Nissan announced that it will present in China three all-electric cars.
The first one is the second generation LEAF.
The second is the Nissan IMx KURO concept that hints at a future production "game-changing" electric crossover and a new platform for BEVs.
And finally, the third car will be a new all-electric car for the Chinese market, which will be especially interesting because Nissan previously announced an electric car offensive in China.
With 579,000 plug-in electric cars sold in China in 2017, Nissan needs to catch onto the NEVs rush sooner rather than later.
"Nissan will show three electric vehicles at Auto China 2018, as part of a lineup that offers an exciting glimpse of the future and shows the company's strength and depth in the highly competitive and growing Chinese market.
A new electric model will debut at Auto China 2018 in Beijing and take center stage alongside the new Nissan LEAF and the Nissan IMx KURO electric crossover concept vehicle.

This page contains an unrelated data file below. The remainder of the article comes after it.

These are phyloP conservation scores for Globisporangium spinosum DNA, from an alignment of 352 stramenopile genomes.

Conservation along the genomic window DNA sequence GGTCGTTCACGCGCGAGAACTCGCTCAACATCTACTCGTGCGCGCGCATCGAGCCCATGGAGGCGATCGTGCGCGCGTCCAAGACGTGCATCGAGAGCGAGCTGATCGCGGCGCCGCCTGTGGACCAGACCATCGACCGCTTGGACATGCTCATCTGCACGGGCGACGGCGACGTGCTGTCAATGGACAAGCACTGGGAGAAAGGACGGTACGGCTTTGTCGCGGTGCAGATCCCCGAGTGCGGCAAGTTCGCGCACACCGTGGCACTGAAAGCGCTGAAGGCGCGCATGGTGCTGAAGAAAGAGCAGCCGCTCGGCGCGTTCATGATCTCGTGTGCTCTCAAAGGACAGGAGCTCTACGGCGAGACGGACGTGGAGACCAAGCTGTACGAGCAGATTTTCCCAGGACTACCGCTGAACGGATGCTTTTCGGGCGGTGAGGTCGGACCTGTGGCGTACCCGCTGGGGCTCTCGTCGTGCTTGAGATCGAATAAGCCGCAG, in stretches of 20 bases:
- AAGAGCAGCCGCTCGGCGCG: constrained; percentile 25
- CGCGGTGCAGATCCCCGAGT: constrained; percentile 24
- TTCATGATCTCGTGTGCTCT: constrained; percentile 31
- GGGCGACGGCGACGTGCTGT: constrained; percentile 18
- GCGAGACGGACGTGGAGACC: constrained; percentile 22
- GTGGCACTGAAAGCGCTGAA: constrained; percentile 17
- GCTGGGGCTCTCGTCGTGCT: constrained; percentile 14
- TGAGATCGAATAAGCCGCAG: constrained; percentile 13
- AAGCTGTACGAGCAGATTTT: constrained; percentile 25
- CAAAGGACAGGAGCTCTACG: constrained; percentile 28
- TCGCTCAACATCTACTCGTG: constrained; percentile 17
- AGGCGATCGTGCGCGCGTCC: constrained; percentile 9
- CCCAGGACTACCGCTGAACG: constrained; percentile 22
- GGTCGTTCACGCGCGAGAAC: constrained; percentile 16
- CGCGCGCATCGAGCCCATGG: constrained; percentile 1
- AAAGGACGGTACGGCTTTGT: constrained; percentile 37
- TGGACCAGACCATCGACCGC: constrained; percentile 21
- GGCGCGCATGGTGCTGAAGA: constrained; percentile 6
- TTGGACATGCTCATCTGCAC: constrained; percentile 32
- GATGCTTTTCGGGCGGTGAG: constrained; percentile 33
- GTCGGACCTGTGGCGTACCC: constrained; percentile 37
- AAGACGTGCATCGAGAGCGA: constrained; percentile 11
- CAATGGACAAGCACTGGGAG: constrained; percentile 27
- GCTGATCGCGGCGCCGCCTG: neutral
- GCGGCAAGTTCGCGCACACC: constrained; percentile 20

The new model will help meet growing demand for electric cars in China and highlights Nissan's commitment to electrification under the company's midterm plan, Nissan M.O.V.E to 2022, and Dongfeng Motor Co., Ltd.'s TRIPLE ONE plan. Nissan will also showcase its e-POWER electrified powertrain technology.
Introduced last October, the new Nissan LEAF won the "2018 World Green Car" award at the New York International Auto Show in March. The model is the flagship of Nissan Intelligent Mobility, the company's vision for changing how cars are powered, driven and integrated into society. With more than 300,000 sold worldwide since its initial launch in 2010, the Nissan LEAF is the world's best-selling electric vehicle.
The Nissan IMx KURO is making its China debut after being unveiled earlier this year at the Geneva Motor Show. This electric crossover concept vehicle strengthens the link between car and driver as a close, reliable partner that delivers a safer, more convenient and more exciting drive.
The IMx KURO features Nissan's Brain-to-Vehicle technology, the first system of its kind. The technology interprets signals from the driver's brain to help the vehicle's autonomous and manual systems learn from the driver."